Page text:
4 The Upscale Seaside Resort of Sitges
Along the Mediterranean Sea, just 42 kilometers from Barcelona, Sitges lures visitors in search of golden beaches and pampered seaside relaxation. The town has a "Blue Flag" beach with calm waters ideal for swimming. A yacht marina and golf courses add to the resort ambience. Sitges also offers culture; its historic center has two lovely churches, the Iglesia de Sant Bartomeu and the Iglesia de Santa Tecla. During the late 19th and early 20th centuries, many Spanish Modernist monuments were built throughout the town. An excellent example of this avant-garde Modernist architecture is the Cau Ferrat where famous Spanish author and artist Santiago Rusiñol lived. His home and art studio became a gathering place that attracted many artists and intellectuals, giving the town a Bohemian atmosphere. For those who appreciate gourmet cuisine, Sitges has much to offer. The town has an abundance of renowned restaurants that serve superb gastronomic cuisine, especially dishes of the Catalan region.
5 Vic's Medieval Charm
Vic is a quaint medieval town in a peaceful setting along the banks of the Meder River, about 72 kilometers from Barcelona. The town has two historic quarters: the area around Castillo de Montcada and around the cathedral. Be sure to go inside the cathedral to admire the murals by Josep María Sert. Vic has an impressive artistic heritage, which can be further discovered at the Episcopal Museum. This museum displays masterpieces of religious painting and sculpture from the Romanesque and medieval periods. Tourists seeking a break from sightseeing should head to the Plaza Mayor for a snack at one of the cafés with a pleasant outdoor terrace. For those seeking a pampering overnight stay, the luxurious Parador Vic-Sau is the perfect choice. Surrounded by idyllic gardens, this Catalan country house was converted to an upscale hotel with an excellent gourmet restaurant.
6 The Salvador Dalí Theatre-Museum in Figueres
Famous for its association with Salvador Dalí, the traditional Catalan town of Figueres lies in a quiet river plain of the Girona province (140 kilometers from Barcelona). The town's main tourist attraction is the Salvador Dalí Theatre-Museum, which is devoted to the work of the Surrealist genius. Housed in the 19th-century Municipal Theater, the museum presents all aspects of Dalí's art and displays some of his greatest masterpieces of painting. With its expansive assortment, the collection shows the artist's full range of creative expression. The museum also has a film library, which contains a collection of audiovisual content that was created by Salvador Dalí. During the month of August, the museum has nighttime openings from 10pm until 1am for a magical atmosphere that adds to the Surrealist experience. Throughout the year, the museum hosts special events and festivals.
Address: 5 Plaza Gala-Salvador Dalí, 17600 Figueres
7 Cadaqués: A Seaside Artists' Village
Near the Cap de Creus Natural Park, Cadaqués is a beautiful spot on the Costa Brava coastline 170 kilometers from Barcelona. The rugged and rocky shoreline features gorgeous hidden beaches and quiet coves, surrounded by a pristine natural environment. Although the beaches in this area are not completely sandy (many are gravelly), they offer a lovely setting and calm waters. With its whitewashed houses hugging a sheltered bay, the historic quarter of Cadaqués has a distinct Mediterranean seaport ambience. The village has charmed artists for decades and still offers a vibrant cultural scene, with many art galleries and museums.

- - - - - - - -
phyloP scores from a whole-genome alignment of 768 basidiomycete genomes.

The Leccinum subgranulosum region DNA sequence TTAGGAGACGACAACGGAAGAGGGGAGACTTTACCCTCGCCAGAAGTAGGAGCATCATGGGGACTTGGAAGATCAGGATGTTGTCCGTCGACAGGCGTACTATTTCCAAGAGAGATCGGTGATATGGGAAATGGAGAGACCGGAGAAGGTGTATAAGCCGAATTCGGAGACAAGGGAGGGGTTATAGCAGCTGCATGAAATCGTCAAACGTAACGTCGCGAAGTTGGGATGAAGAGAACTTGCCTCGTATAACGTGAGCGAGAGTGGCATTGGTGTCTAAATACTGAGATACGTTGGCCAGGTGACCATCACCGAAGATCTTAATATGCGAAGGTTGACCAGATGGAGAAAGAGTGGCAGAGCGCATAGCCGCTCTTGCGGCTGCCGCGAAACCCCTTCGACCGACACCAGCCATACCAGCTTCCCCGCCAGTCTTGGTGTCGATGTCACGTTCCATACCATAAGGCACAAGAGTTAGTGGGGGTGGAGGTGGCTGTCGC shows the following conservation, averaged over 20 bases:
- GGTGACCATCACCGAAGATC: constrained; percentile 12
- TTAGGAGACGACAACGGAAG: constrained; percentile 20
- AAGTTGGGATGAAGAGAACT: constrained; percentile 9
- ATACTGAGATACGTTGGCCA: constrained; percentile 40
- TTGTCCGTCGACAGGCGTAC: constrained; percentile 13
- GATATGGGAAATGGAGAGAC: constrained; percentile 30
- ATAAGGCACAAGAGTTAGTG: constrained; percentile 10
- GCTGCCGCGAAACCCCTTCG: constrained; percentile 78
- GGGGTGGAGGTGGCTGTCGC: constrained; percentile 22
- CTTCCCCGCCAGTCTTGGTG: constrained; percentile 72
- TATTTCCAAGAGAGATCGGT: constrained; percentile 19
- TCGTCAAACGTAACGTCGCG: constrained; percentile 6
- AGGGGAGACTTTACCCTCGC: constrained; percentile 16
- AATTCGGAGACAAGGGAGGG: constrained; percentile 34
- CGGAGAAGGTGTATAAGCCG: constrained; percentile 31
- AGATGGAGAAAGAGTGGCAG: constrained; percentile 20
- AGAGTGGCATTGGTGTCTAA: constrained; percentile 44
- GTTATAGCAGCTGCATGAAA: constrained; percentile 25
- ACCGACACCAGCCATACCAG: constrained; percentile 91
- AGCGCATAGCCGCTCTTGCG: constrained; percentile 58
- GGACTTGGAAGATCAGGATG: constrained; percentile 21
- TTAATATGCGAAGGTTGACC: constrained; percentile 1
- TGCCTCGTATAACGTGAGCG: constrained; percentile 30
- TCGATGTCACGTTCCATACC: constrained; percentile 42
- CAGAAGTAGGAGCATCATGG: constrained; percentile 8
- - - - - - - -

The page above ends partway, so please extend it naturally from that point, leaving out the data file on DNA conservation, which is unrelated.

8 Monasterio de Santa María de Poblet
The UNESCO-listed monastery of Santa María de Poblet is 141 kilometers from Barcelona in a beautiful setting. This remarkable monument was founded in the 12th century for Cistercian monks, and the order still uses this space for their spiritual worship. Inside the monastery's church are the tombs of the Kings of Aragon. The entire monastery complex is an impressive sight surrounded by a serene landscape. The complex has two museums: the Poblet museum housed in the 14th-century Palace of King Martin that displays Romanesque, Gothic, and Baroque religious art; and the Restoration Museum that illustrates the restoration work of the monastery.
Address: Monasterio de Poblet, 43448 Vimbodi
9 The Ancient Churches of Besalú
A picture-perfect medieval town, Besalú is a quaint jumble of cobblestone streets and quiet squares that reveal impressive historic buildings. The town has an atmospheric old Sephardic quarter with medieval Jewish baths that were used for ritual ablutions. Several fascinating ancient Christian monuments are found in Besalú including the 10th-century Benedictine monastery of Sant Pere, the 10th-century chapel of Santa María, the 13th-century Romanesque church of Sant Vicenç, and the 17th-century church of Sant Julià. Another vestige of the town's past is the Viejo Bridge built in the 11th century and renovated in the 14th century. Besalú is 133 kilometers from Barcelona in a lovely area of Catalonia, near La Garrotxa Nature Reserve in the rolling hills of the Pyrenees.
10 Olot: A Quiet Town in the Pyrenees Foothills